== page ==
Is Automation Labor-Displacing? Productivity Growth, Employment, and the Labor Share
Many technological innovations replace workers with machines, but this capital-labor substitution need not reduce aggregate labor demand because it simultaneously induces four countervailing responses: own-industry output effects; cross-industry input–output effects; between-industry shifts; and final demand effects. We quantify these channels using four decades of harmonized cross-country and industry data, where we measure automation as industry-level movements in total factor productivity (TFP) that are common across countries. We find that automation displaces employment and reduces labor's share of value-added in the industries in which it originates (a direct effect). In the case of employment, these own-industry losses are reversed by indirect gains in customer industries and induced increases in aggregate demand. By contrast, own-industry labor share losses are not recouped elsewhere. Our framework can account for a substantial fraction of the reallocation of employment across industries and the aggregate fall in the labor share over the last three decades. It does not, however, explain why the labor share fell more rapidly during the 2000s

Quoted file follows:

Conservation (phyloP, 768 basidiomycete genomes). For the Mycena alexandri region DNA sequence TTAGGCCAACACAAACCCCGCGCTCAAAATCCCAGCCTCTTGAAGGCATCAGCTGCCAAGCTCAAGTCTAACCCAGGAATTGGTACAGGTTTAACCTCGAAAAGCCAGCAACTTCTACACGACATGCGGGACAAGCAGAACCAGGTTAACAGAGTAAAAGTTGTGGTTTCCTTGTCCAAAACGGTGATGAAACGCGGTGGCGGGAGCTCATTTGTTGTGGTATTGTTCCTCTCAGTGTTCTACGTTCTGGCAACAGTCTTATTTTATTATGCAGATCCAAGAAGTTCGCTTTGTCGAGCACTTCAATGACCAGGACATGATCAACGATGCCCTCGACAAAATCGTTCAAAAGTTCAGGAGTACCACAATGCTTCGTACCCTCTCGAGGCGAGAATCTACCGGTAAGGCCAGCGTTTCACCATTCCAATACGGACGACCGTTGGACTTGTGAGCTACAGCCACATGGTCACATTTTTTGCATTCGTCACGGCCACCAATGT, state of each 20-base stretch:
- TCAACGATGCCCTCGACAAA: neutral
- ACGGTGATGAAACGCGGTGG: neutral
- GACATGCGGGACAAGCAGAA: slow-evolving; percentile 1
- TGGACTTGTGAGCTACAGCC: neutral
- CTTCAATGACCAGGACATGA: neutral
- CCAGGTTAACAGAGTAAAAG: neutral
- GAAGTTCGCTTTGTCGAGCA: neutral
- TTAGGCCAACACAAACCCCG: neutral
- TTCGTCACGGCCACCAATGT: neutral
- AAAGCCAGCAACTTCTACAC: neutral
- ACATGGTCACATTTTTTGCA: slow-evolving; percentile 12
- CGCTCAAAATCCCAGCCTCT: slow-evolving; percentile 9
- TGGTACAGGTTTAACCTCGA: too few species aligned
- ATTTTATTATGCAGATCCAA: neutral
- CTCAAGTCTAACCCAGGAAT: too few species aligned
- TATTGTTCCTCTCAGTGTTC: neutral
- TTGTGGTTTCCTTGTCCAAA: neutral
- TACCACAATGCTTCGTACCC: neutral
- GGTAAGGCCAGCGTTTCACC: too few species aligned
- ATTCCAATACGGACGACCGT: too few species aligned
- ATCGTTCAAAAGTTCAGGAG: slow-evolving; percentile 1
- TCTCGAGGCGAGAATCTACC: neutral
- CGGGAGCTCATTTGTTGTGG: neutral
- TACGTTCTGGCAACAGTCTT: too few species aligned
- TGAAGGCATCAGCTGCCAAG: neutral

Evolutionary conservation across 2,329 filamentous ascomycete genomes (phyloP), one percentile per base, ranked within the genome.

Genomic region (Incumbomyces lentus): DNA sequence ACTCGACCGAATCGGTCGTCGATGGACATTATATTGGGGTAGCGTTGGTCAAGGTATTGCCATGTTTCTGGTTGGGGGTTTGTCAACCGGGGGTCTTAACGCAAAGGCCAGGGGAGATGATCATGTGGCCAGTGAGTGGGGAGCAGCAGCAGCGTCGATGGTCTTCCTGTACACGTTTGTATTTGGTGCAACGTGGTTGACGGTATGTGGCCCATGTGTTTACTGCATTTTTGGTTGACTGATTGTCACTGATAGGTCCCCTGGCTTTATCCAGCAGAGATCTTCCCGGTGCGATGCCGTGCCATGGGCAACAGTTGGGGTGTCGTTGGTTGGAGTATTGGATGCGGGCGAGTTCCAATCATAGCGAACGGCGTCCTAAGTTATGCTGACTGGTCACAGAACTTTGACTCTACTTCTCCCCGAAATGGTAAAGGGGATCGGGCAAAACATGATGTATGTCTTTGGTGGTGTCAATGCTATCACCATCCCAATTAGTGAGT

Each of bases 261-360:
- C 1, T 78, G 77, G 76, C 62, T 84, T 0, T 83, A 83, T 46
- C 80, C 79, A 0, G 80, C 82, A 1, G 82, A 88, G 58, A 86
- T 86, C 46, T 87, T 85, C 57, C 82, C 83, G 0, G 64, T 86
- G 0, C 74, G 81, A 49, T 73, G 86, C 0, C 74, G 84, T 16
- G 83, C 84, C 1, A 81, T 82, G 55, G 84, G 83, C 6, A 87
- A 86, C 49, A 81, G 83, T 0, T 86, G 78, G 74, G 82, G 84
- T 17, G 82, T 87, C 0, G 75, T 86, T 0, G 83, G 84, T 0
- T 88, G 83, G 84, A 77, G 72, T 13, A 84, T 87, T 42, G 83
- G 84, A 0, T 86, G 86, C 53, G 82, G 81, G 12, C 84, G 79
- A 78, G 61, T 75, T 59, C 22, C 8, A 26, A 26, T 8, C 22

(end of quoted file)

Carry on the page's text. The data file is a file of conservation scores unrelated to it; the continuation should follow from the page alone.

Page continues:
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Document Object Identifier (DOI): 10.3386/w24871
Published: David Autor & David Autor & Anna Salomons & Anna Salomons, 2018. "Is Automation Labor Share-Displacing? Productivity Growth, Employment, and the Labor Share," Brookings Papers on Economic Activity, vol 2018(1), pages 1-87.